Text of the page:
What could your family do with $220?
In Georgia, thanks to that state’s film tax credit program, that’s not an idle question. Independent analyses of the program discovered that it had gotten so big that in 2018, it was costing Georgia’s taxpayers an average of $220 per household.
And because Georgia is the only state not to cap the total amount of film tax credits that it can hand out in any given year, it’s only gotten worse since then.
The way Georgia’s program works is that production companies get tax credits worth 20 to 30 percent of what they spent shooting films, TV programs and even music videos or commercials in the state. These credits don’t just reduce the amount of taxes the production companies have to pay in Georgia, though. That’s because companies generally pay taxes on profits and Hollywood long ago perfected accounting practices that hide profits from taxmen, investors and even actors.
This is where the disaster gets worse. These tax credits are transferable, which means that film producers can sell them to companies that do have Georgia tax liabilities. The going rate for a tax credit is reportedly 90 percent of its face value, and there’s a thriving market in them among major corporations that would otherwise be paying Georgia state income taxes.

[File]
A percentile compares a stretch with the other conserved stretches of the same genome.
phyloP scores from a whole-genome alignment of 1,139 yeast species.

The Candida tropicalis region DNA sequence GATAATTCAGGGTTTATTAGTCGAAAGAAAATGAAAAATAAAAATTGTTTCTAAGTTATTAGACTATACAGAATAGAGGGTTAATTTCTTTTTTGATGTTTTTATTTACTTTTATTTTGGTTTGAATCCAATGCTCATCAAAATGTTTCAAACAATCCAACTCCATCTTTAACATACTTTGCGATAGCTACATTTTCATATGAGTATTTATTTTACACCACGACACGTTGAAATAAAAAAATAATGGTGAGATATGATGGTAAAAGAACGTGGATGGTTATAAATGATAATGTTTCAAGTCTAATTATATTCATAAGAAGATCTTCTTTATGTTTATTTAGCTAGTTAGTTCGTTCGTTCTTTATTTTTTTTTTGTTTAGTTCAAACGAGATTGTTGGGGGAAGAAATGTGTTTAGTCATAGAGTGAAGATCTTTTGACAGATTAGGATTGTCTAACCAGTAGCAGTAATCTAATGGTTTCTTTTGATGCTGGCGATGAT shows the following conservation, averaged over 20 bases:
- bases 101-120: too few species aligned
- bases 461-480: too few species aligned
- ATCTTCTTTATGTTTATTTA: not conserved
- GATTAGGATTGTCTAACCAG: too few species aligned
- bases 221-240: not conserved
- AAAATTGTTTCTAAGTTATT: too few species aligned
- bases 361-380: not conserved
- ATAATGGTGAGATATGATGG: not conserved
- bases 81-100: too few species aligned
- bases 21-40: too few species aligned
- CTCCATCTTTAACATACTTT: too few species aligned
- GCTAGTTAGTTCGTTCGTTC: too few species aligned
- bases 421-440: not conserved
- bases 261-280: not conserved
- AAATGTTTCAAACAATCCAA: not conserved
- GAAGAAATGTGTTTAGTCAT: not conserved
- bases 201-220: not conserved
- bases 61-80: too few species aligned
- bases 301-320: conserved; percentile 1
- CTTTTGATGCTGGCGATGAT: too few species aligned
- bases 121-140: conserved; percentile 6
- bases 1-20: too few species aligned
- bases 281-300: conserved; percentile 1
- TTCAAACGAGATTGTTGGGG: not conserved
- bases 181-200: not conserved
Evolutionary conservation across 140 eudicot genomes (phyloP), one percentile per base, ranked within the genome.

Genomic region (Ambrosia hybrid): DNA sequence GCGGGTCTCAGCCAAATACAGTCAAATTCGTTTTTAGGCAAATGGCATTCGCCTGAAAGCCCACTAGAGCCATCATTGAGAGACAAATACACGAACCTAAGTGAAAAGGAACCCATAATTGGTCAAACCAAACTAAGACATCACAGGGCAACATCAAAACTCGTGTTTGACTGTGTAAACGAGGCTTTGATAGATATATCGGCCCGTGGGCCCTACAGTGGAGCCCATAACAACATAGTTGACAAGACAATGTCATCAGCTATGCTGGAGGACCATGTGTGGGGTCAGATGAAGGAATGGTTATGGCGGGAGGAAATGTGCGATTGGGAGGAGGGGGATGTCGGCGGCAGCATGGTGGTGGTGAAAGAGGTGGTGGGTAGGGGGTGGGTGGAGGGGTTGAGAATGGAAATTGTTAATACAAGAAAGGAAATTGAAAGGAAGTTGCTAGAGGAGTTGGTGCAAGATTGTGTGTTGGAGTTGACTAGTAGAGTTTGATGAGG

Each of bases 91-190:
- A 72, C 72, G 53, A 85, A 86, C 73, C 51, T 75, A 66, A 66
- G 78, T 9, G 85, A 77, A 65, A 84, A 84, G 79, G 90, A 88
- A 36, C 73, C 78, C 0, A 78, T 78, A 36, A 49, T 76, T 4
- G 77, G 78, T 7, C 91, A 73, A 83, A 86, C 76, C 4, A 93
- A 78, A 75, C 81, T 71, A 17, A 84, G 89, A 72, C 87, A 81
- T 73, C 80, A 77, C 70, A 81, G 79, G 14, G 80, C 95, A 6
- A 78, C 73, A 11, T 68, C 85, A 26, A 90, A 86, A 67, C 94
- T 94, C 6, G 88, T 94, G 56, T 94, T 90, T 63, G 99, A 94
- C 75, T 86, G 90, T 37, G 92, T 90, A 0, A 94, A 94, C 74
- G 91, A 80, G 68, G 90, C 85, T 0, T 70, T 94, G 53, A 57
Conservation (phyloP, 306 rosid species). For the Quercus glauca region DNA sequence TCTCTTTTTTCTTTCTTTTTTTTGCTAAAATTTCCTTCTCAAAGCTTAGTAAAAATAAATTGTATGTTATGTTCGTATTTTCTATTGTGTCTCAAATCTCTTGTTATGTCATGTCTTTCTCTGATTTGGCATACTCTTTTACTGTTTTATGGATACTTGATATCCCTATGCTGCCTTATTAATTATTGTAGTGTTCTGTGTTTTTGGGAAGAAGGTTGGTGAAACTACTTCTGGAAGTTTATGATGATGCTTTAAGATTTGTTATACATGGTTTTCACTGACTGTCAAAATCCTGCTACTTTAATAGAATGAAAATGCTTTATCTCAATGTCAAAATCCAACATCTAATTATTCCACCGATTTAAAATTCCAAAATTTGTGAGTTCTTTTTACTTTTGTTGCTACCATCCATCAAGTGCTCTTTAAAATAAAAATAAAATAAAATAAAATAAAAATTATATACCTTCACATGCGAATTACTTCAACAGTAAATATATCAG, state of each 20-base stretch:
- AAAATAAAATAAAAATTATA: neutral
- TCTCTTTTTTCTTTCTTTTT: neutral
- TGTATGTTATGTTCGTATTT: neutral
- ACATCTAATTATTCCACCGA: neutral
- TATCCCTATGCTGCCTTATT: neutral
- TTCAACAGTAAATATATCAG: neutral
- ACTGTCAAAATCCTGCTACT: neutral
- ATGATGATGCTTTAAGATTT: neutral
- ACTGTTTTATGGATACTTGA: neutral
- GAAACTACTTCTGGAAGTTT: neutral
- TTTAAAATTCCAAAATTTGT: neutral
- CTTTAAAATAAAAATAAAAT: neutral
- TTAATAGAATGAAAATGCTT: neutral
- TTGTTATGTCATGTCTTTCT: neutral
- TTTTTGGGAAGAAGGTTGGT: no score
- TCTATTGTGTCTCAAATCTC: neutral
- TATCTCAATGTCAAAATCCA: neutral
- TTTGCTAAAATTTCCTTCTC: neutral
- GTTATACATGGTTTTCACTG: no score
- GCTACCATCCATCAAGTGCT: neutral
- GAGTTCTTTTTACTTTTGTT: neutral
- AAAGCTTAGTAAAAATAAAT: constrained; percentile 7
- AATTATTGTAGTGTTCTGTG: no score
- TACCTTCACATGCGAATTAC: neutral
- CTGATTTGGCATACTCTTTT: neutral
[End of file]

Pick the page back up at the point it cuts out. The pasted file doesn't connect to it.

This is so common that the state auditor reported that in 2016, less than $1 million of the $667 million in tax credits issued that year was actually used by production companies to reduce their own tax liabilities to the state. Most of it ended up in the hands of companies that had nothing to do with the film industry – but the state won’t release the list of what companies bought these for-sale tax breaks, or how much companies are spending on them.
And as for the “job creation” and “economic impact” claims by the film tax credit’s supporters? Another 2020 report by the state auditor found that they were wildly overblown, to the point where they counted positions such as movie theater concession workers as “film industry jobs.” In fact, the auditors found, Georgia’s $667 million in 2016 tax credits “resulted in an estimated $602 million net revenue loss to the state.”
Despite all this evidence, the lure of Hollywood is too strong for Georgia to resist. In 2021, the state handed out a record $1.2 billion in tax credits. Earlier this year, proposed legislation to cap the program at $900 million per year and end the practice of letting the credits be sold failed to advance in the state legislature.